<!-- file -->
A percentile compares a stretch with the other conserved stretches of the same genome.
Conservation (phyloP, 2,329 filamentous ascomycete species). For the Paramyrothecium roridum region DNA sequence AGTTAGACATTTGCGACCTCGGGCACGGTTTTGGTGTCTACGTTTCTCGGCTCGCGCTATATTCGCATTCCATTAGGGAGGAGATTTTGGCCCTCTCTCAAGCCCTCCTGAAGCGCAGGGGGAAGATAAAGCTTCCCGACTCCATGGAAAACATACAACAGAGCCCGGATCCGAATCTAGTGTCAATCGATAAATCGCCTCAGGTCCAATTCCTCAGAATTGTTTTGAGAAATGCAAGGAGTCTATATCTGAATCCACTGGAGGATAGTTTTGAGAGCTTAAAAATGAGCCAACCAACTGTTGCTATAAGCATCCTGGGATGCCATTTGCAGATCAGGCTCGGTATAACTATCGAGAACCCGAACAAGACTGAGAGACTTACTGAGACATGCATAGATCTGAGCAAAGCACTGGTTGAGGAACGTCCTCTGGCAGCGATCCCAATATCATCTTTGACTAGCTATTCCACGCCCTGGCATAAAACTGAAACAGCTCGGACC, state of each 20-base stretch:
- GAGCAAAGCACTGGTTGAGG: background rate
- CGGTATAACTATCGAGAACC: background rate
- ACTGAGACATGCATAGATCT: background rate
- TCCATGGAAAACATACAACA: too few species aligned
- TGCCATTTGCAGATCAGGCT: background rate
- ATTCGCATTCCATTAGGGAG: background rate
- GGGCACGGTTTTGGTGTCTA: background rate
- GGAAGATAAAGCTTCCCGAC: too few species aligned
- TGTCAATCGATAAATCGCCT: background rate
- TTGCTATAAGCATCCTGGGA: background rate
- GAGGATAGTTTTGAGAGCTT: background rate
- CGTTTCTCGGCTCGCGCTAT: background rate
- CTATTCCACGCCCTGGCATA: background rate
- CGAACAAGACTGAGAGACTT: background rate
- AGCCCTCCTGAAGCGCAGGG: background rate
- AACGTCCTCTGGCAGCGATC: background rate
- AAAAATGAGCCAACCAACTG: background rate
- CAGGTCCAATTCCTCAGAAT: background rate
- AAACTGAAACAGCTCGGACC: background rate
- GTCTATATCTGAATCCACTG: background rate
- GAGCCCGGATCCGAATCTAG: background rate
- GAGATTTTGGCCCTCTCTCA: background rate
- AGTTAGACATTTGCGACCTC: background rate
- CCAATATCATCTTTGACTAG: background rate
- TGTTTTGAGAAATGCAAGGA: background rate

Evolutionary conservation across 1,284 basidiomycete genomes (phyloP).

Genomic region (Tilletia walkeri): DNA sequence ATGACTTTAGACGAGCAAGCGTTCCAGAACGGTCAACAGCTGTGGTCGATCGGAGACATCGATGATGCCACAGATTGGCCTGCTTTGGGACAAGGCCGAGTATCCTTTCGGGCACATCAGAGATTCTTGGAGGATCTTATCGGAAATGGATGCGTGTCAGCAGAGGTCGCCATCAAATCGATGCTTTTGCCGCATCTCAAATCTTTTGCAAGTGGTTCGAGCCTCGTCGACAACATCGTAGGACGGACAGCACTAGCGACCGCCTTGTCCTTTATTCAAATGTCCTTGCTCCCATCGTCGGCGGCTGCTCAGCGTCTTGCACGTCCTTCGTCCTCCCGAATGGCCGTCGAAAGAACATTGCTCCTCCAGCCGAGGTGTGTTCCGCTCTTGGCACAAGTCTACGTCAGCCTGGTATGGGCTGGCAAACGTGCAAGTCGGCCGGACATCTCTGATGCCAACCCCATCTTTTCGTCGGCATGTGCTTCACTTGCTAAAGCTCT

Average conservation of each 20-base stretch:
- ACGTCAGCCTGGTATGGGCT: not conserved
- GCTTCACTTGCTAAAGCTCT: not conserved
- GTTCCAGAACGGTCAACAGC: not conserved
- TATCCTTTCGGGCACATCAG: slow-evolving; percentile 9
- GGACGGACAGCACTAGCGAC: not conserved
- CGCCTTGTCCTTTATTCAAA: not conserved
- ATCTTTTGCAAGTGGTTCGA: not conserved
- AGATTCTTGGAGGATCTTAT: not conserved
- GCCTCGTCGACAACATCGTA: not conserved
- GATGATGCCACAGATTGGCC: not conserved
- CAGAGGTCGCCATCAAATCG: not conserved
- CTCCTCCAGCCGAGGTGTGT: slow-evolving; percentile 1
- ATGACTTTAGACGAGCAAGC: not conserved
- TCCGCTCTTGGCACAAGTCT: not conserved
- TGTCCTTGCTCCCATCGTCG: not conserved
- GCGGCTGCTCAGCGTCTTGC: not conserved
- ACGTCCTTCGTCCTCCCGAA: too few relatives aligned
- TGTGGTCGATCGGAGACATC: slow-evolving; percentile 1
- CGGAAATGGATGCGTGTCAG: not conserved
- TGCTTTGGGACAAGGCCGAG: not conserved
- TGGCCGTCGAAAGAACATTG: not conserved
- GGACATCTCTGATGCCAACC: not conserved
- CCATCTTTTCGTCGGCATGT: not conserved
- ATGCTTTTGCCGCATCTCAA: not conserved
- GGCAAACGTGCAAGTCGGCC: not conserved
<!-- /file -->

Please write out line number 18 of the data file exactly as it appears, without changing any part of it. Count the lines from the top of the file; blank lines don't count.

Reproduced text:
- AACGTCCTCTGGCAGCGATC: background rate